The involvement of the civil rights director and the police department representatives in the process not only dismantles community oversight, but destroys the "fire wall" between the CRA and the rest of the city. This barrier was carefully crafted in the 2001 CRA redesign to eliminate the possibility that city attorneys would milk CRA complaints for chargeable offenses. This fire wall creates safety for complainants and without it, people who file complaints face retaliation by a city that is far more interested in covering for brutal cops and avoiding litigation than getting justice for community members harmed by police.
The proposal states that the CRA office would exist "on paper only." Community members with complaints would be required to bring those complaints to the very department responsible for brutalizing them. We have significant documentation of people being retaliated against after bringing complaints to internal affairs, making the merging of CRA into internal affairs dangerous for the community. This was certainly anticipated--perhaps desired--as Korbel pointed out during her presentation that with less complaints, the remaining complaints should be processed faster.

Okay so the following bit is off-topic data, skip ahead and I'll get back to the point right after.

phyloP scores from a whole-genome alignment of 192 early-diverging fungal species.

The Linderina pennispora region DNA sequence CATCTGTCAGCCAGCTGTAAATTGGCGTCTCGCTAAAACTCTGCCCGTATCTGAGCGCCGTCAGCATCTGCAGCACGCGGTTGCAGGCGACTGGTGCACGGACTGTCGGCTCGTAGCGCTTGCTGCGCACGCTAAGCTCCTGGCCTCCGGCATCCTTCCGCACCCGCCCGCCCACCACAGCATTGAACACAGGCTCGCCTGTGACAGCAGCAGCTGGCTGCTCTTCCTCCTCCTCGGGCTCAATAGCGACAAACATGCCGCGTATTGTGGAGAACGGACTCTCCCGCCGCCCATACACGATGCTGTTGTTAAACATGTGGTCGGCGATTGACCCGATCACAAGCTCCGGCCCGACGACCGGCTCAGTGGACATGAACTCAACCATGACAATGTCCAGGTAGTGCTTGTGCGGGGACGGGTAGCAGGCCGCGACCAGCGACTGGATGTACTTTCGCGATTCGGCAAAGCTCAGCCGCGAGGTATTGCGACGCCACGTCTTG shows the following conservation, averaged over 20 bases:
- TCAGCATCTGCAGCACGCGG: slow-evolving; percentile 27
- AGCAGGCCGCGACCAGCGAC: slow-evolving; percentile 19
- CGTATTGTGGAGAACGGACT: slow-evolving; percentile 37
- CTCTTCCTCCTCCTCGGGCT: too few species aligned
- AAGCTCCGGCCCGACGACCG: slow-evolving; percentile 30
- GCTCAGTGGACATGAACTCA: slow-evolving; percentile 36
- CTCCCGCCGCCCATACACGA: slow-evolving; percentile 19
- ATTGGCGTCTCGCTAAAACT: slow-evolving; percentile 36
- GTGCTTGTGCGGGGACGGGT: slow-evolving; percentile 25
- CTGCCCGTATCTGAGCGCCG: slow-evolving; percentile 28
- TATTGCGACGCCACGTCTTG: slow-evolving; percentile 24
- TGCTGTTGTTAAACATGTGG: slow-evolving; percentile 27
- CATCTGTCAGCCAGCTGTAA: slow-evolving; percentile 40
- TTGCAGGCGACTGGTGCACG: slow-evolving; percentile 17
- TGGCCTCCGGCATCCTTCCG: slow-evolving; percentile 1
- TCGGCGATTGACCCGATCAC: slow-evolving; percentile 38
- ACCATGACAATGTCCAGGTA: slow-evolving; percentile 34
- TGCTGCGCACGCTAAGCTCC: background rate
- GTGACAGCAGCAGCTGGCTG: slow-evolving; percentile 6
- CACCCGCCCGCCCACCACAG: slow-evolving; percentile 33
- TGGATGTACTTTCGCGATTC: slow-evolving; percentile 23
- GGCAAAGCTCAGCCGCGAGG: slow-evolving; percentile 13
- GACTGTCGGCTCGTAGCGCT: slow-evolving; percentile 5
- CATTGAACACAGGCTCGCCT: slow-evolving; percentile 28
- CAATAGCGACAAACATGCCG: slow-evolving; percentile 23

Interestingly, during testimony at the capitol by the Federation and in Korbel's presentation to the CRA board, both advocated for the St. Paul model of civilian review. Here's the problem: the St. Paul model isn't even real civilian review. In that model, board members only examine investigations by internal affairs and offer their opinion on the quality of those investigations. Not only is this hardly community oversight, but complainants still have to report their complaints to the police. We are aware of a number of these complaints that never made it to the point of an actual investigation, having been thrown out by the cops. Further, people are often discouraged from filing complaints in the first place. The bottom line: Our community deserves much better than the ineffectual St. Paul model.
At their April meeting, the new CRA board members formed a working group to develop their own "business process improvement" proposal. We applaud the chutzpah of these new board members, who aren't afraid to jump into the fray and push for what they believe in. We'll be giving them our suggestions and supporting their efforts to snatch back control of the CRA from forces in the city and MPD who are hell-bent on destroying it.